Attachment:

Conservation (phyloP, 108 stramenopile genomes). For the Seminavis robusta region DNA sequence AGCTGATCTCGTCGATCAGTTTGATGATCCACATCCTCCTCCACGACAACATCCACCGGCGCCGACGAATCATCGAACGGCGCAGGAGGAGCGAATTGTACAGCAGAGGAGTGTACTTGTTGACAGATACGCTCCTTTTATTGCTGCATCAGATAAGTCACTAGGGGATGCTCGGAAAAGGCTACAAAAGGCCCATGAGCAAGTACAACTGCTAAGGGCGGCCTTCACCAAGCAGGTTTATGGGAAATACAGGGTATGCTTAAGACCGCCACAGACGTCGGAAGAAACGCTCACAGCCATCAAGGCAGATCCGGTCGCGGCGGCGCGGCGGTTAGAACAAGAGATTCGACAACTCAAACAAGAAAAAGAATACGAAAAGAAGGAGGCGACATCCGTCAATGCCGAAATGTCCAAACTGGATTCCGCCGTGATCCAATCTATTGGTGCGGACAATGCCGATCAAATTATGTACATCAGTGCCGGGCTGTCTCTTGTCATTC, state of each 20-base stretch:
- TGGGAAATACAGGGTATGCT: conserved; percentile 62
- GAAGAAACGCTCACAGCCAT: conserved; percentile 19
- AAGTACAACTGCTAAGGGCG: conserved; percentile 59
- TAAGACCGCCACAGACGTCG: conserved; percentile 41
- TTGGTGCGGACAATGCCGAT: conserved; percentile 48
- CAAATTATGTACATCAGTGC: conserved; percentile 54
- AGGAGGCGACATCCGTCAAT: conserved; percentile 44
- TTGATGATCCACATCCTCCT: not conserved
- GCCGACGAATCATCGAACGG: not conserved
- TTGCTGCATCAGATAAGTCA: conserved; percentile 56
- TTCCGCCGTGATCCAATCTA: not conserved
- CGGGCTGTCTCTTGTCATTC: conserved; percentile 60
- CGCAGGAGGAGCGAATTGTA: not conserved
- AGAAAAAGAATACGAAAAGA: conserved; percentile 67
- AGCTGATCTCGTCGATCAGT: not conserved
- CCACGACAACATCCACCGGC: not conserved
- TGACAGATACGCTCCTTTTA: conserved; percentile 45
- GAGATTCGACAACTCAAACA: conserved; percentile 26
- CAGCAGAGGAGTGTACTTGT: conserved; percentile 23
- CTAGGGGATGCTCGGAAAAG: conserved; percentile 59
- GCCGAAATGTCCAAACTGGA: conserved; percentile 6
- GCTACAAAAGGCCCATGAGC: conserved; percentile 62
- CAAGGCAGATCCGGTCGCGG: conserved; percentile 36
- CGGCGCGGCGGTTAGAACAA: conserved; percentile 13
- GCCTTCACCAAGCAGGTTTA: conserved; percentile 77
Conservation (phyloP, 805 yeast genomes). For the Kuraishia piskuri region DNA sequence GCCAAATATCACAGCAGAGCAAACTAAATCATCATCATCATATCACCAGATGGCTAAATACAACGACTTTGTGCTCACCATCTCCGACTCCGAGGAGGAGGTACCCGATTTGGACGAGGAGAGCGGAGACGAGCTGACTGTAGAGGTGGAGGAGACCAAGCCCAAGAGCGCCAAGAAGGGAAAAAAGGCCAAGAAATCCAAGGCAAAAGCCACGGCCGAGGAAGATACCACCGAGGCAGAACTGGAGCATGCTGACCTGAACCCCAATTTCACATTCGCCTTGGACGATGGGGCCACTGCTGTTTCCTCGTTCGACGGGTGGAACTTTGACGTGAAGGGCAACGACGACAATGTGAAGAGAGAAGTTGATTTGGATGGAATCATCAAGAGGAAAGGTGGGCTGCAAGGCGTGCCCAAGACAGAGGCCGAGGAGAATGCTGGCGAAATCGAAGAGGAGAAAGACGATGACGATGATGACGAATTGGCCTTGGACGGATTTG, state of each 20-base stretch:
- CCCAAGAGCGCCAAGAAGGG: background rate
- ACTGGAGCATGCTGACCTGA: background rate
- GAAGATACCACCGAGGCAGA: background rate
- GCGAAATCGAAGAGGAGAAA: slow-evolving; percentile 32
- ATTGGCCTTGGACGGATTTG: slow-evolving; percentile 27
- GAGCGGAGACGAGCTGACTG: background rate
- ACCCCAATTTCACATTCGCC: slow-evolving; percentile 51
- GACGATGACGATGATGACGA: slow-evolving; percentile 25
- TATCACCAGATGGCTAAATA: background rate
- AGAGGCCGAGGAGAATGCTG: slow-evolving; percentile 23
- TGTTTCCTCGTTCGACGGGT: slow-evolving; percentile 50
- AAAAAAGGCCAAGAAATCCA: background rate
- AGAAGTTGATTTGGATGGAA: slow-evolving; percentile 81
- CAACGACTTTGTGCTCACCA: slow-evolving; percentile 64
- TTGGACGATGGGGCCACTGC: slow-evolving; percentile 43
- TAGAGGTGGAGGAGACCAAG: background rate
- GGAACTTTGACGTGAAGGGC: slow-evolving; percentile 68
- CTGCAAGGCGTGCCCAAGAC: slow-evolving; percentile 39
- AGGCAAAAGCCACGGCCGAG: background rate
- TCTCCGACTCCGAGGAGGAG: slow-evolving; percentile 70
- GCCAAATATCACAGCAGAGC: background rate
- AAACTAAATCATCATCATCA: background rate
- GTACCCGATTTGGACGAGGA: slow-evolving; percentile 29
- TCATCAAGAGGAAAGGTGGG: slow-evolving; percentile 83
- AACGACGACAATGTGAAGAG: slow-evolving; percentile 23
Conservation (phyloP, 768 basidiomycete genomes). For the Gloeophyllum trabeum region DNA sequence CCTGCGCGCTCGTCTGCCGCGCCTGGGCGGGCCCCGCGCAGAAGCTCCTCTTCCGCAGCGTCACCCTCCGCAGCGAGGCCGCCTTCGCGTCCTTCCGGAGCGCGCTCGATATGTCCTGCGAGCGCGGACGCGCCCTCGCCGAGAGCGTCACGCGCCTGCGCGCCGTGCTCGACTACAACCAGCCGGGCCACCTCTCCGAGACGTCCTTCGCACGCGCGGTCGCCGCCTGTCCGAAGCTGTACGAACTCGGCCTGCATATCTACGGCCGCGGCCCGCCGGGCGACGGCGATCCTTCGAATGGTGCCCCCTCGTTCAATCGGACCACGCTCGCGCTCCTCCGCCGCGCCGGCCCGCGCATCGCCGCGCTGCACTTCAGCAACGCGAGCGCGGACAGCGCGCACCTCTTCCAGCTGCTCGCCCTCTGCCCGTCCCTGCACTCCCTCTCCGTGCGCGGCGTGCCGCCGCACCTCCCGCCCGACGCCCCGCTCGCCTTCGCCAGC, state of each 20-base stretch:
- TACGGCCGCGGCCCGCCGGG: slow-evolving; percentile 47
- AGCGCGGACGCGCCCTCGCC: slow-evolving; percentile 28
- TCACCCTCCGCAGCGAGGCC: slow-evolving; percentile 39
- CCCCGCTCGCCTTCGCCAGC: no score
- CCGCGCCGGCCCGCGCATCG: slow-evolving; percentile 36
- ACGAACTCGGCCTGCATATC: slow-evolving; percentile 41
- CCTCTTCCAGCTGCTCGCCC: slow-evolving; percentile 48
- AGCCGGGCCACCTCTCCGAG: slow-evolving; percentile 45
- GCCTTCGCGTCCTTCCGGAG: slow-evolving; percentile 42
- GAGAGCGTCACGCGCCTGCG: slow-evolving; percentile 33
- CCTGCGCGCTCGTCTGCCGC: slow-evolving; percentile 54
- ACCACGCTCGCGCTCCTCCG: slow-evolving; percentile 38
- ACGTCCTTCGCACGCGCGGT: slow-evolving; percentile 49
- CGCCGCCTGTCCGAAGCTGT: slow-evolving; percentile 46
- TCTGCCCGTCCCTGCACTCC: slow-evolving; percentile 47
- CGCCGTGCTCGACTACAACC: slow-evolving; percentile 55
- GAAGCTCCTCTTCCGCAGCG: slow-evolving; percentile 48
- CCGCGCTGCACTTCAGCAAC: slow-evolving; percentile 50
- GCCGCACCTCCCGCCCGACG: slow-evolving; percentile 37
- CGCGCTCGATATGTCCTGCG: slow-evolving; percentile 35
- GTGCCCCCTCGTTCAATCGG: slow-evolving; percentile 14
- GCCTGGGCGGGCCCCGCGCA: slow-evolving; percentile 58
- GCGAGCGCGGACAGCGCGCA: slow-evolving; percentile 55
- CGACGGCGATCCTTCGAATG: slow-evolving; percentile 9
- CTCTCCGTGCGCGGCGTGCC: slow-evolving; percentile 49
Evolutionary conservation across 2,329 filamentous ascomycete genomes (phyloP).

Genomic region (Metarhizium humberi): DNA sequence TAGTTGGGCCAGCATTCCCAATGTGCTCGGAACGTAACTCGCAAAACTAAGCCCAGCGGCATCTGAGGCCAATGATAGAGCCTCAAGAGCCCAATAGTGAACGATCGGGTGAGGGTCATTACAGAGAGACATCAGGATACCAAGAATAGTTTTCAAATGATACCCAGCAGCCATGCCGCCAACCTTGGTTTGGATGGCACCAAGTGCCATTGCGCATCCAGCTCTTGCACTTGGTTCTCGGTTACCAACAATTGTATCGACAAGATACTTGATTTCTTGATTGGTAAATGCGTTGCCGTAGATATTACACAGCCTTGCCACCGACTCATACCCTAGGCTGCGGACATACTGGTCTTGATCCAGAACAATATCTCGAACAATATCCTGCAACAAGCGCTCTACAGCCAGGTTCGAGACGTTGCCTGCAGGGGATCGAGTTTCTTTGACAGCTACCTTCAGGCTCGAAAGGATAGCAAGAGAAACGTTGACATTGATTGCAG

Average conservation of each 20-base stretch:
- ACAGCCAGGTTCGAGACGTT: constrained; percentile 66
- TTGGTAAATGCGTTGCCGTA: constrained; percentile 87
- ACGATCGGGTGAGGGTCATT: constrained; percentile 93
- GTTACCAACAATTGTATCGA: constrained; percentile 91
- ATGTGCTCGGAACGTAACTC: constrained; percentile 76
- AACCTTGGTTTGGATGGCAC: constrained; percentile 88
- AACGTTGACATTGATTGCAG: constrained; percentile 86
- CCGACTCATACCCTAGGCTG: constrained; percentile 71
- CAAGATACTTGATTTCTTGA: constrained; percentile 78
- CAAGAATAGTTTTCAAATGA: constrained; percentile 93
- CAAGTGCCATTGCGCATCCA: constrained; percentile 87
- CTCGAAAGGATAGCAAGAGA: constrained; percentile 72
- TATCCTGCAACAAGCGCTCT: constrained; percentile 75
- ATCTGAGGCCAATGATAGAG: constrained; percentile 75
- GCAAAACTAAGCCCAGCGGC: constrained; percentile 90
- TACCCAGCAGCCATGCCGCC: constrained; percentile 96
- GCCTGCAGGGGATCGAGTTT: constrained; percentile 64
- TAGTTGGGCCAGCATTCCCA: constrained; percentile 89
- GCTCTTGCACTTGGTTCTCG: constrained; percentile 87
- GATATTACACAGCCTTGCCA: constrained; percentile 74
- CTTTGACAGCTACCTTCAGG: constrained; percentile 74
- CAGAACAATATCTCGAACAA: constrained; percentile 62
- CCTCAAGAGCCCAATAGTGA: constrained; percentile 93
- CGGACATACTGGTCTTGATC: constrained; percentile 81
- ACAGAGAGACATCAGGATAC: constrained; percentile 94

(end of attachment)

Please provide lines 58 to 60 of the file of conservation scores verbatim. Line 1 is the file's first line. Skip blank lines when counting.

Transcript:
- CCGCGCCGGCCCGCGCATCG: slow-evolving; percentile 36
- ACGAACTCGGCCTGCATATC: slow-evolving; percentile 41
- CCTCTTCCAGCTGCTCGCCC: slow-evolving; percentile 48